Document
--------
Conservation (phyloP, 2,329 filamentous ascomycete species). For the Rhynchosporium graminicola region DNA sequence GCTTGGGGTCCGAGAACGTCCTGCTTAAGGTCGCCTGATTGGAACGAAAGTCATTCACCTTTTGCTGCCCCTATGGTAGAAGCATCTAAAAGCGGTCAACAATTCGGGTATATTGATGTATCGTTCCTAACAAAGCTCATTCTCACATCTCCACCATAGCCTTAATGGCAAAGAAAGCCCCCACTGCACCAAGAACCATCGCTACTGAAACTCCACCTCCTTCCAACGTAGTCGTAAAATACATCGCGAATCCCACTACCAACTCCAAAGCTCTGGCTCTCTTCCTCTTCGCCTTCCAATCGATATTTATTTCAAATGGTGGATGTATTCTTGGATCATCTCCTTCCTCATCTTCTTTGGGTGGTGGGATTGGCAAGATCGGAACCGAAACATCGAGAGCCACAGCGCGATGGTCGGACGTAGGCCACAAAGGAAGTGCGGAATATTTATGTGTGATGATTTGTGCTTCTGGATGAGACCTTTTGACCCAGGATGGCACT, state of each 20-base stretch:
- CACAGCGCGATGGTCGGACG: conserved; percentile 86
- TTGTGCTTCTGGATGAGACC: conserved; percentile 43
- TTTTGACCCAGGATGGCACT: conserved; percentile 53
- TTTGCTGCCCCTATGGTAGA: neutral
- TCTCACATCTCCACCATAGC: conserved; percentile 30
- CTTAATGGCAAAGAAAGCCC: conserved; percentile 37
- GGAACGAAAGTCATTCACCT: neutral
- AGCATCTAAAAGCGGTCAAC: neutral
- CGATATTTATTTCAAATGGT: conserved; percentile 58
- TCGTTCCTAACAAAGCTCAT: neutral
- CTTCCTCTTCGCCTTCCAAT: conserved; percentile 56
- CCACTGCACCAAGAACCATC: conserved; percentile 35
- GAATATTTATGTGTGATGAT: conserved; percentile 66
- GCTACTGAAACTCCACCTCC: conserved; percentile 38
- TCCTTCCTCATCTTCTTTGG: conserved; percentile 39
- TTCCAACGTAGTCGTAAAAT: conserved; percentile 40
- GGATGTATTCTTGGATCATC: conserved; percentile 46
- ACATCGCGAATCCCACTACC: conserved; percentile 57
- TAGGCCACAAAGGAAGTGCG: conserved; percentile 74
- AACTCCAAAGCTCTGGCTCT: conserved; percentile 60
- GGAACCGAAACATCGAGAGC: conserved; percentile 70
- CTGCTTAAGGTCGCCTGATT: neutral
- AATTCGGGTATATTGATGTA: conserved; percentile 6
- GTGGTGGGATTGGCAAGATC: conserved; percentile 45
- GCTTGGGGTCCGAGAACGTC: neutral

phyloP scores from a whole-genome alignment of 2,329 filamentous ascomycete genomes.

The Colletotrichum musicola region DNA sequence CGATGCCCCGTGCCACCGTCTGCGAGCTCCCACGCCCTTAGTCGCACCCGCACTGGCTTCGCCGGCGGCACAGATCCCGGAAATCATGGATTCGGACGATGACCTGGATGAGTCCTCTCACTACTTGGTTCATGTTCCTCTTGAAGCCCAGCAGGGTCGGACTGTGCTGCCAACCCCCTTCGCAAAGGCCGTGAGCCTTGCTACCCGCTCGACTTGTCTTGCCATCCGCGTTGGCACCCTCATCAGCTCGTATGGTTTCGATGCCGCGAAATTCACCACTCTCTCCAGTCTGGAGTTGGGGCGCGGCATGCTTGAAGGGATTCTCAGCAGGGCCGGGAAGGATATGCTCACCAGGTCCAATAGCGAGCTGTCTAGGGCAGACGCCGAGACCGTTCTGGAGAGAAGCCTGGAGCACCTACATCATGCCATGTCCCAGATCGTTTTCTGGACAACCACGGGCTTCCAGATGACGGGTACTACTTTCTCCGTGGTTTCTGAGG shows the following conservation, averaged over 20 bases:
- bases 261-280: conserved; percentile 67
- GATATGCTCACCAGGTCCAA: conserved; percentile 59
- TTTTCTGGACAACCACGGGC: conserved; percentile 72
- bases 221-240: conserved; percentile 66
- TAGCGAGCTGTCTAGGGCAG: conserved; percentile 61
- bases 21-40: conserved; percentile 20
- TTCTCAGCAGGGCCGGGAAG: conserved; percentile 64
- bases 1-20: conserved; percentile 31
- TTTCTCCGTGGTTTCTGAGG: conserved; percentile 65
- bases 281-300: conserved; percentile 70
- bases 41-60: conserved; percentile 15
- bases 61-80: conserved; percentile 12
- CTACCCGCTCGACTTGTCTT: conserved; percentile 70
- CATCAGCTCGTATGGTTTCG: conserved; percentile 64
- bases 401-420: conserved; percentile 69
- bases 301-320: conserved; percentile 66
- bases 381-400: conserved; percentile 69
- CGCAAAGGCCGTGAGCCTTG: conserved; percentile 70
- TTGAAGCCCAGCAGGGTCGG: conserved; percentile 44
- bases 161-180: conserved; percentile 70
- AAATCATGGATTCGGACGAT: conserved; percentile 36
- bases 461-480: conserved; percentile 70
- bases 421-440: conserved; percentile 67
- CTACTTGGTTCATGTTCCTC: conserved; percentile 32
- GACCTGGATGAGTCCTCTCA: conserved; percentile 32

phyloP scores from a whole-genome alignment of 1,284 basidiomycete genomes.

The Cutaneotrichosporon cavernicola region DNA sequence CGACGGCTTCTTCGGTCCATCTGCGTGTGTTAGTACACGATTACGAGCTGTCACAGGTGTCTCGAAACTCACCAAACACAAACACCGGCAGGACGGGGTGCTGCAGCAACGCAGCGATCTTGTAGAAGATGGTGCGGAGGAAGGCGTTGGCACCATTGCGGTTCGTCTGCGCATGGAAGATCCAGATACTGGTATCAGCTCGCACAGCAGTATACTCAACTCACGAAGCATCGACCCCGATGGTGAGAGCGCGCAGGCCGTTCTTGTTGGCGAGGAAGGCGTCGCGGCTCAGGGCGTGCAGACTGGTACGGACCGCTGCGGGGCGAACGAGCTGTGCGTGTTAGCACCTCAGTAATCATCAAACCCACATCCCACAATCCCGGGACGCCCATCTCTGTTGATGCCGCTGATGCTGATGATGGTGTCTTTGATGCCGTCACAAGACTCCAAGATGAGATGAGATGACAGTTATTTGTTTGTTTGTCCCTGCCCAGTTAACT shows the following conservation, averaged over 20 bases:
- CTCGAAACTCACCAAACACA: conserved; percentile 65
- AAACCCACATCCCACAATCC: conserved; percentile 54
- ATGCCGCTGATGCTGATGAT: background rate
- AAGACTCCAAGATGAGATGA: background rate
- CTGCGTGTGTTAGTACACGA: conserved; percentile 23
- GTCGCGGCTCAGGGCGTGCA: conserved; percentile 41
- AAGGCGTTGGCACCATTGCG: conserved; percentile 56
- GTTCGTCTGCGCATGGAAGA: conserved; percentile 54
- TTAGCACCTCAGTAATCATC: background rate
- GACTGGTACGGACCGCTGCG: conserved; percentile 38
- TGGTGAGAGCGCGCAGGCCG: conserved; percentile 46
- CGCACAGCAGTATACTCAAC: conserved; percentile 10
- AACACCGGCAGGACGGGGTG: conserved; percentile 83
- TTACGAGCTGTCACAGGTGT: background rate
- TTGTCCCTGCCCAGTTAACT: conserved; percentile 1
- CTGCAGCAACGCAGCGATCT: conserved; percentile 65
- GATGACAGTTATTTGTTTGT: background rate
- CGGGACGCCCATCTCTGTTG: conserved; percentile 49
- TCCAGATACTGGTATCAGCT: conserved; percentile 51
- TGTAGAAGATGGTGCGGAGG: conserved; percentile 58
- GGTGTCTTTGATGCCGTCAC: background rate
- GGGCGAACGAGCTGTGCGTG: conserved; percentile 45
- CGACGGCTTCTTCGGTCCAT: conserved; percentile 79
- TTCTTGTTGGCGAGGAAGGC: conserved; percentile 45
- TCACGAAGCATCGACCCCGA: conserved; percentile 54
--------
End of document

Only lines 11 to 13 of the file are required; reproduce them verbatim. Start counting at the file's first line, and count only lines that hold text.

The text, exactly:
- TCGTTCCTAACAAAGCTCAT: neutral
- CTTCCTCTTCGCCTTCCAAT: conserved; percentile 56
- CCACTGCACCAAGAACCATC: conserved; percentile 35